occurring, they were prepared to be able to document it, to be able to tell their story, to be able to ask good questions and ultimately once everything subsided, to
develop a really well-organized plan to be able to get their voices heard. These are the skill sets that any young person needs, but unfortunately many don’t have.”
And it is in light of the continued mass shootings that the Academic Success CST and its partners are looking more at the impact of mental health issues on
academic success and personal belonging.
By Jonathan Gramling
When he moved to United Way of Dane County last year to be its community impact director for United
Way’s Academic Success Community Solutions Team, it was just a natural progression in Joe
Maldonado’s career. Starting off in youth programming in MSCR and other youth program after he
moved to Madison from Milwaukee, Maldonado kept climbing up the ladder, first in the pre-college
AVID/TOPS Program at the Boys & Girls Club and then as a guidance counselor for the UW-Madison
Chancellor’s and Powers-Knapp Scholars programs. Maldonado has seen the issues surrounding
academic achievement, particularly for students of color and low-income students from multiple levels
and perspectives in each stage of academia.
And now, as its community impact director, Maldonado is in a position to facilitate United Way’s efforts
to have an impact of racial disparities and other issues in education in Dane County.
His work is to keep his Community Solutions Team moving.
“I work with a group called the Community Solutions Team that sets strategic direction for the
organization in the area of academic success,” Maldonado said. “We support programs throughout the
county that work with students from kindergarten to 12th grade. The team and I also manage our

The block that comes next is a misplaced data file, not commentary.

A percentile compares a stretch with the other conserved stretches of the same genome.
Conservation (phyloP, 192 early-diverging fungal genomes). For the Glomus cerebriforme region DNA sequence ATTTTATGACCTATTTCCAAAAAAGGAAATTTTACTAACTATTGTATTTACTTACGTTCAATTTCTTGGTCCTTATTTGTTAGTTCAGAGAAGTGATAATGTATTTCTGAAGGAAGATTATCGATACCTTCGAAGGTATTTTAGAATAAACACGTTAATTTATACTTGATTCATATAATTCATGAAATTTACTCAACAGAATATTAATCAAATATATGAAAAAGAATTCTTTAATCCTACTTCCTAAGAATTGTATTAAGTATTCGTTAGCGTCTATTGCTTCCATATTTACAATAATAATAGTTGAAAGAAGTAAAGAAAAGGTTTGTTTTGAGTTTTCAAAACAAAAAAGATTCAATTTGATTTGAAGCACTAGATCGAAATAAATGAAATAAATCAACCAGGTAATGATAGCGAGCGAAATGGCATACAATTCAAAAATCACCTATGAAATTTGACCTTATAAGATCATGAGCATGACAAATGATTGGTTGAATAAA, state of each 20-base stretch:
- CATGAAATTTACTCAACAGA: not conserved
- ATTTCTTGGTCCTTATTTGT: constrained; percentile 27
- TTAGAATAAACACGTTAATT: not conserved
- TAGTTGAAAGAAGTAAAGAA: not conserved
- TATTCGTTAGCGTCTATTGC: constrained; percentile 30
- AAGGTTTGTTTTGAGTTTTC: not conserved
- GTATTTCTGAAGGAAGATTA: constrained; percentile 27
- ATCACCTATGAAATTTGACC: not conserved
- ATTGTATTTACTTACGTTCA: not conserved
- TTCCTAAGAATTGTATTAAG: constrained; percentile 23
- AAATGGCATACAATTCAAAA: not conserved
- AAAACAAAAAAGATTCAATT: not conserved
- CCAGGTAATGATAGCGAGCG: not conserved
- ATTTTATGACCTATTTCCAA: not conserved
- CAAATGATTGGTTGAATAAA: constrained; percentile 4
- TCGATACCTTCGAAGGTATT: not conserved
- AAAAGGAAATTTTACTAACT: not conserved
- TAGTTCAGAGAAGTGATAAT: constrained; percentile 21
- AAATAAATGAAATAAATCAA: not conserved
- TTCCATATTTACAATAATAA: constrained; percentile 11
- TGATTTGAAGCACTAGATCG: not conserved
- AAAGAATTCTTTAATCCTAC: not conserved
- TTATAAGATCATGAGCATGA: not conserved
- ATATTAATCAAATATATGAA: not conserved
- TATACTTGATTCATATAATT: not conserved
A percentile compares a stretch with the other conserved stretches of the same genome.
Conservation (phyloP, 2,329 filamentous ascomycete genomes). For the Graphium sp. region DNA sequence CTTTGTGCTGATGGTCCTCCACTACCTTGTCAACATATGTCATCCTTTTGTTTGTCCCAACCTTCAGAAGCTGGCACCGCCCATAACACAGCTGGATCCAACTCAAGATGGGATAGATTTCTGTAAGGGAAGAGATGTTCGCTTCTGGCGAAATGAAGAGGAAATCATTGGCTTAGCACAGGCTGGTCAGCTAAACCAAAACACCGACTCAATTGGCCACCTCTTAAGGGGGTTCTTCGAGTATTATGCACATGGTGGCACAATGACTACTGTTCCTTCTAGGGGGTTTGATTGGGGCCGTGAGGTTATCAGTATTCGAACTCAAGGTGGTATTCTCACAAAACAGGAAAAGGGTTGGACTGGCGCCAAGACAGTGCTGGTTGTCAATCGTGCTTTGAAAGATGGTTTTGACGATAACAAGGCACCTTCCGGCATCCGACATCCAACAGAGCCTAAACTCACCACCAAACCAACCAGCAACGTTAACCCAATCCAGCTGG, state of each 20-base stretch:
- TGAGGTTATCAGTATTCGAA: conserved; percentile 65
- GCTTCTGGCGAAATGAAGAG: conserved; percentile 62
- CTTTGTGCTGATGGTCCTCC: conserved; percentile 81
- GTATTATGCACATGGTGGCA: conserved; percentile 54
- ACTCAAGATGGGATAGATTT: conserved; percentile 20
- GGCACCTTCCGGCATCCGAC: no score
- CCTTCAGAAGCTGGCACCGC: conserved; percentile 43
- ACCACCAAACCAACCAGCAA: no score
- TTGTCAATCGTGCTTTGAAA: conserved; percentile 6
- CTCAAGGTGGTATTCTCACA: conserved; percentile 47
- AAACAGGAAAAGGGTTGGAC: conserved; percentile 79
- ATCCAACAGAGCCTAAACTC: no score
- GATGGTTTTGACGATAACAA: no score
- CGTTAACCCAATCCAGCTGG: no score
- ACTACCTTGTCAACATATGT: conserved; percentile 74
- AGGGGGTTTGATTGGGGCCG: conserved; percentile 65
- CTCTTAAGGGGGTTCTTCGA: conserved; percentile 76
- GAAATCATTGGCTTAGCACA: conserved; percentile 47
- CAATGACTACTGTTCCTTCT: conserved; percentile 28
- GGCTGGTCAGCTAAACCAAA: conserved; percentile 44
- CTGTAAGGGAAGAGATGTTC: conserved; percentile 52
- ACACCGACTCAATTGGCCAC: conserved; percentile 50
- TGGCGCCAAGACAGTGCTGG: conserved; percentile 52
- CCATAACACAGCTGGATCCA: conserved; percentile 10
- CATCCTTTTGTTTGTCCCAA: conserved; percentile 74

investments. We invest about $2.1 million in education. Some of our programs include the Schools of
Hope program and Achievement Connections as well as about 15 community agencies throughout the
county like community centers, mentoring programs, tutoring programs, literacy programming and
school-based programming as well. We manage the RFP process in this area. It’s a biannual process
and so I actually haven’t gone through the process yet. We put out the Call for Proposals and we
“One program that is supported through United Way that I want to highlight is in partnership
with Journey Mental Health called CBITS,” Maldonado said. “CBITS is a program that operates
in four school districts and screens sixth graders for traumatic experiences. If a student is
found to have had them, the program works with them in groups with trained therapists in the
schools to be able to cope and ultimately become whole. Trauma affects their academics. If
they have had a traumatic childhood experience, it’s going to take away from their learning. To
be able to manage that is ultimately a life skill they will need anyway. Having those types of
partnerships and being in touch with those kinds of professionals is what really drives the
work. You can be a student in college getting a 3.8 GPA, but if you’re not happy and you don’t
have the peace of mind to be able to get through your day, what’s it all for? So being able to
support our kids and equip them with the tools early on in life ultimately it not only helps their
grades, but also helps them as human beings.”
Maldonado emphasized that his CST does not work in a vacuum. It collaborates with other
educational programs to achieve common objectives.
“There are other entities in Dane County that do really great work in bringing together
community agencies,” Maldonado said. “One of those is Madison Out of School Time (MOST).
We want to lean on their wisdom. We want to lean on the wisdom of school districts. There are
so many people throughout this city who aren’t even United Way agency partners who work
with the kids who are either involved in the criminal justice system or are stealing cars or
are dealing with immigration issues. We want to honor their work and be able to make sure
that we highlight their work because we can’t do it without them. We want to lean on the
wisdom of our volunteers and kids and families to be able to figure out where we are going to
go from this step forward. We want to make sure that our investment supports what our
It takes a unified village to raise — and educate — a child. Through its Community Support
Teams, United Way is working with others in the community to implement solutions that lead to
the long term health of individuals and the community. We are better united.